It’s nice to see actors discussing the craft in a somewhat more natural way. Yes, it is still a contrived setting and there are “moderators” controlling the discussion. But the desperate need for talk show anecdotes is largely gone. At times, it veers into navel-gazing contemplation about the art of acting, but I’d say that the video is well worth watching, if not only for a few choice moments. Highlights (though I recommend watching the video for yourself):
- Ryan Gosling’s discussion of Derek Cianfrance’s approach to making Blue Valentine. Coming from a history of documentary film, Cianfrance apparently never did more than one take of a scene (and the actors had no rehearsal time). And an entire night of filming was devoted to capturing whatever Gosling and Michelle Williams improvised while wandering the city. Because of the film’s tight budget, Cianfrance had to give up having lights for the entire film in order to have the resources to film from sunset to sunrise on this one night. As Gosling puts it, “He knew where to spend his money in the hopes of grabbing those moments.”
- Gosling’s explanation of why he pulled out of Peter Jackson’s The Lovely Bones. Gosling gained sixty pounds for the role, but a lack of communication between actor and filmmaker made for an unpleasant surprise when he showed up on set weighing 210 pounds. But as Gosling says, the weight issue was only a small indicator of the vastly different visions that he and Jackson had for the film and the character. And having seen The Lovely Bones, I think I’d probably prefer Gosling’s version.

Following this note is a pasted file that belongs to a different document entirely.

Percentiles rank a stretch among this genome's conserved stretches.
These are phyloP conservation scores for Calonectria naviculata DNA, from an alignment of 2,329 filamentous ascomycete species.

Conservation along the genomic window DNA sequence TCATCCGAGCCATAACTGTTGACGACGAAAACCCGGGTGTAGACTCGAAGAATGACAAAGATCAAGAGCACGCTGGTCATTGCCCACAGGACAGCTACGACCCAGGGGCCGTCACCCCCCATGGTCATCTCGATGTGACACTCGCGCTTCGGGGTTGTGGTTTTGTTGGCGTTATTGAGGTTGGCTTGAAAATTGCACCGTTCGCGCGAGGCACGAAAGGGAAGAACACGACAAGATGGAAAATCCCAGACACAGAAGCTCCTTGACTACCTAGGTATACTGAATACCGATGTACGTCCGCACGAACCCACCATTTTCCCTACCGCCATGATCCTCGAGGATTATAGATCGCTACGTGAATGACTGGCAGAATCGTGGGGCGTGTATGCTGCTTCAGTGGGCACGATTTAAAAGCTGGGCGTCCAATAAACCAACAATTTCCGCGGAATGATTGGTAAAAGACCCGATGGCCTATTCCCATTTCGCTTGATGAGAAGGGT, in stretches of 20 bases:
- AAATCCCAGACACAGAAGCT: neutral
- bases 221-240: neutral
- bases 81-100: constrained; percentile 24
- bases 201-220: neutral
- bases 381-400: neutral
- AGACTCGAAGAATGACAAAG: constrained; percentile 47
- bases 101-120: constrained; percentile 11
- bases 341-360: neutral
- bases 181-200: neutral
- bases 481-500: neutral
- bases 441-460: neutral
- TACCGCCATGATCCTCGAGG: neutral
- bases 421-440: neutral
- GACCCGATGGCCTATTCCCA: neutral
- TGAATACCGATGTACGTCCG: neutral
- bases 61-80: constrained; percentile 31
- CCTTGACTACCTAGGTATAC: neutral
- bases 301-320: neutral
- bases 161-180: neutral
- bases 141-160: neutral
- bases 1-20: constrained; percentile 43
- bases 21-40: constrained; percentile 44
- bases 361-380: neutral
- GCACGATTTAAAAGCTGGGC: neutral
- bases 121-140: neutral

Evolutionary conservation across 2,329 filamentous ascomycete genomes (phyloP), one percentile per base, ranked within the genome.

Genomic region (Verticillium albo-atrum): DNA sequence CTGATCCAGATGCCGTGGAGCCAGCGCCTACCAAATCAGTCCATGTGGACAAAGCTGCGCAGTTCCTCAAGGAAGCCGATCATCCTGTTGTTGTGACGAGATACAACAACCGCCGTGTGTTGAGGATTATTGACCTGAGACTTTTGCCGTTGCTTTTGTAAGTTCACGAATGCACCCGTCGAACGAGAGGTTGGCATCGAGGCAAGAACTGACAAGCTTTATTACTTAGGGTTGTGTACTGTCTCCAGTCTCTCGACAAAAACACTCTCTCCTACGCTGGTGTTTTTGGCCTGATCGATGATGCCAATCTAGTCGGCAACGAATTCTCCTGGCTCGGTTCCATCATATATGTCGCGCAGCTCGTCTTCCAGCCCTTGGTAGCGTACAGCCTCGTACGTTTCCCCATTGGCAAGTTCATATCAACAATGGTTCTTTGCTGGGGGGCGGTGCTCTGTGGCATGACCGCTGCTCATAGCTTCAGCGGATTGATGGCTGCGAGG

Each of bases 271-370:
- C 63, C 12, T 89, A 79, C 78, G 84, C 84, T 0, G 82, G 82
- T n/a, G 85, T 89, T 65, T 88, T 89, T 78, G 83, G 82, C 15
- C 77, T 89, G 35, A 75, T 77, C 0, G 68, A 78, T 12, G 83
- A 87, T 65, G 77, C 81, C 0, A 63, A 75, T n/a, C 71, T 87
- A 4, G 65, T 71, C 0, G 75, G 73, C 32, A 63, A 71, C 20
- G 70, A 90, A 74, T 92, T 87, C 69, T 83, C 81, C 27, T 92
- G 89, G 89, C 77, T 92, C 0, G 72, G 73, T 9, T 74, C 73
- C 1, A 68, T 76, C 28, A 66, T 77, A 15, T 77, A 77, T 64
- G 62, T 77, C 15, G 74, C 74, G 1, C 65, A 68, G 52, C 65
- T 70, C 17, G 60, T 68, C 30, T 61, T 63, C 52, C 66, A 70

- Jesse Eisenberg’s hyper-self-consciousness. Insecurities fly fast and furious here, and that’s why I find Eisenberg such an unrelentingly fascinating character. He talks about doing 50 takes for a scene on The Social Network, and feeling like 48 of those takes were “terrible and mortifying”. He also talks about the filming of Adventureland, and how he would keep track of which takes and specific lines he thought he delivered well, and request that only those takes be used in the movie (the other roundtable actors get a kick out of that one).
- Robert Duvall’s incredulousness over David Fincher’s perfectionism and penchant for endless takes.
- The discussion of doing “bad movies”. Franco talks about his early work, and how doing movies that he hated eventually led to him pursuing other interests and “viewing movies in a different way”. Eisenberg also talks about one instance where he struggled with deciding whether or not to take an early role that he had no interest in.